“will not make significant progress until women and the public know, understand, and believe the medical risks of abortion.”  They call for efforts to “[e]nhance research and data on the medical risks to women from abortion and to raise public awareness of the medical risks. Doing so will put us on a path to reversing Roe and protecting women and unborn [children] from abortion.”  — (Americans United for Life, Defending Life, 2009: Proven Strategies for a Pro-Life America, “The Road Map to Reversing Roe v. Wade.”)

Because our peer reviewed medical studies have demonstrated that the physical and mental health risks of abortion exceed the risks of pregnancy and childbirth, even in the first trimester, these findings are providing a new basis for regulating abortion.  Indeed, in a majority opinion written by Supreme Court Anthony Kennedy, who is the key swing vote on the Court, Justice Kennedy supported expanded rights of the state to regulate abortion because “[s]evere depression and loss of esteem can follow” an abortion.

Our model legislation, the Prevention of Coerced and Unsafe Abortions Act, fits within the framework of laws that Kennedy has indicated he would support. One form of our bill passed in Nebraska in 2010, and another form has passed both houses in South Dakota and is awaiting the governor’s signature.  To learn more, visit  These new laws, for the first time ever, are exposing abortion providers to proper liability for the psychological injuries caused by abortion, especially if they fail to screen for known risk factors.

In it’s battle to prevent these statutes from taking effect,  Planned Parenthood has declared that they  would not be able to provide abortions if they were required to do comprehensive screening of if women who “regretted” were allowed to sue them.

In other words, Planned Parenthood is admitting they can only afford to do abortions if (1) they are not held liable to screen for risk factors or to fully inform women of their unique risks, and (3) they are protected liability for psychological injuries.

We are highly confident that the constitutionality of these laws will ultimately be upheld.  Even a very pro-abortion biased report by the American Psychological Association has acknowledged that there are over a dozen risk factors identifying the women most likely to have psychological problems after an abortion.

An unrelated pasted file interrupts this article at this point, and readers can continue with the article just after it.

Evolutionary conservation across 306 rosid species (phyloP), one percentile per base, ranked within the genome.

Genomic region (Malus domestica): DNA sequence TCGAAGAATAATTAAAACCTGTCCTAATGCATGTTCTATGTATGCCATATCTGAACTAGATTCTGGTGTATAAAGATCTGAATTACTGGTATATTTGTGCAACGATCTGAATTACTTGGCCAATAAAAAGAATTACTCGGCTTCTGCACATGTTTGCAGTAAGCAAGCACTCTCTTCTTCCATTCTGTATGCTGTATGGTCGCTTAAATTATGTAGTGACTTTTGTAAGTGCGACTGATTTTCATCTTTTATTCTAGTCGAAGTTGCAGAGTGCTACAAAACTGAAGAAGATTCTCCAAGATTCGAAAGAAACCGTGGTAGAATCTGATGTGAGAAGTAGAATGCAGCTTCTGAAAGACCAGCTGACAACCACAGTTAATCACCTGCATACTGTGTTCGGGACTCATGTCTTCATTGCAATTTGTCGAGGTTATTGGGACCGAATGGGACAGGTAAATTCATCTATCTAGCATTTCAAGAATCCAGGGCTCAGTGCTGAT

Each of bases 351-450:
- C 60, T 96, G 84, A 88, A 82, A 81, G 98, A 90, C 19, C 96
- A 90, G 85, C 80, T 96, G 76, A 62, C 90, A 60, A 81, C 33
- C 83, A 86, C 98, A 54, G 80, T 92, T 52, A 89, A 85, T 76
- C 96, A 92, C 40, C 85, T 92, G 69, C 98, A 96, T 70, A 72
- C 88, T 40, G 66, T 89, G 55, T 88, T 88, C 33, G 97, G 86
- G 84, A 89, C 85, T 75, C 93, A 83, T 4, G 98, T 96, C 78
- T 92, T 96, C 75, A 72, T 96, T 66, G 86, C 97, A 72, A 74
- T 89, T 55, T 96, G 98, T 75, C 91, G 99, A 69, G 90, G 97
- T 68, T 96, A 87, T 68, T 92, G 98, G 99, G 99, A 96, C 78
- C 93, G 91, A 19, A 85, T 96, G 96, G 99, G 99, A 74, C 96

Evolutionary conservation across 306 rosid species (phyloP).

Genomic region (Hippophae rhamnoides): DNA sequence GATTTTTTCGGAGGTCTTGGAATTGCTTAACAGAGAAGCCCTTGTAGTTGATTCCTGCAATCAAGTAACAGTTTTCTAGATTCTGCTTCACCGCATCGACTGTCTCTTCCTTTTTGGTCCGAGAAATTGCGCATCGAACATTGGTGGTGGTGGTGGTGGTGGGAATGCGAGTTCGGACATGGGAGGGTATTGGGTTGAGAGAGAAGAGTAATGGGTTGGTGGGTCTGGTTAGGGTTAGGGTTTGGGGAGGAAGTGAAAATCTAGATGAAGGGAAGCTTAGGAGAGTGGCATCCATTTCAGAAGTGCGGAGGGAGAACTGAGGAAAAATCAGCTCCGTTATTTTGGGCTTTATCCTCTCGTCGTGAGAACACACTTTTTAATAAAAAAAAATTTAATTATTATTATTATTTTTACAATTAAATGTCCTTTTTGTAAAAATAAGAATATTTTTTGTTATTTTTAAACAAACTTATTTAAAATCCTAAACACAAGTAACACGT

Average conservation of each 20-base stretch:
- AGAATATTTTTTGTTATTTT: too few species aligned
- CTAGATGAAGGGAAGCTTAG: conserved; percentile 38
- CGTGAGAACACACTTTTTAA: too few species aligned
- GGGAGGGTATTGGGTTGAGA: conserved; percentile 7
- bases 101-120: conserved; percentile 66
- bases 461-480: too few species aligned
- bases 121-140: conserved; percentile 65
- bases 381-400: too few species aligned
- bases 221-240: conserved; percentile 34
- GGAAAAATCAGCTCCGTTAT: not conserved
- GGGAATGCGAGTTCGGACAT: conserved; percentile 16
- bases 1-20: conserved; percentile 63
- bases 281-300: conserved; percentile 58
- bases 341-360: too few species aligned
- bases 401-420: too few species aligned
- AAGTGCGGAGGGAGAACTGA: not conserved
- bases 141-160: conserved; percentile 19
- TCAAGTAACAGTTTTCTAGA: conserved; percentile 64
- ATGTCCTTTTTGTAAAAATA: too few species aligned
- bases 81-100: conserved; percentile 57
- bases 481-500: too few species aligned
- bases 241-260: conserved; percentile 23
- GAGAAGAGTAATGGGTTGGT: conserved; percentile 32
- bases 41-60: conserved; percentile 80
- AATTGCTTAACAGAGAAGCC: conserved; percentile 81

Once these issues are adjudicated, even liberal judges will be unable to discover a constitutional right for abortion providers to ignore proven risk factors.  Doing so would undermine the obligation of all physicians to safeguard their patients’ health, not just abortionists.  All the principles of evidence-based medicine are on our side.  Their objections to our pre-abortion screening requirements will inevitably fail.


We have completed the initial data preparation of a database encompassing more than 500,000 women who were tracked over a 30-year period.  This study is on hold, however, due to lack of funding for an epidemiologist.

We are continuing to work with advocacy groups and legislators interested in our model legislation, which would hold abortionists fully liable for their negligent abortion counseling and screening practices. These harmful practices have exposed countless women to unwanted, unsafe, and unnecessary abortions.

We are also continuing to engage in numerous other educational and public awareness efforts through print publications, web sites, media interviews, newsletters, email and other venues, and by serving as the leading resource for information on unwanted and coerced abortions and post-abortion trauma for pro-life advocates and concerned citizens throughout the world.


All of our accomplishments over the last 20 years have been completed with an average annual budget of less than $130,000 per year, no more than three employees on staff, and fewer than 400 donors per year.

For the first nine months of our current fiscal year (July 1, 2010 thru March 15, 2011), our donations are down $39,062 compared to a year ago.

Please prayerfully consider supporting our work with a gift for general support and/or a gift earmarked for one of our major project areas.

Thank you.



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PO Box 7348
Springfield, IL 62791-7348

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You can become a Sustaining Partner by downloading a pledge form and mailing it to us, or contact us 1-888-412-2676.

Learn more about the Elliot Institute’s work here.

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Elliot Institute PO Box 7348 Springfield, IL 62791-7348
+1 217 525 8202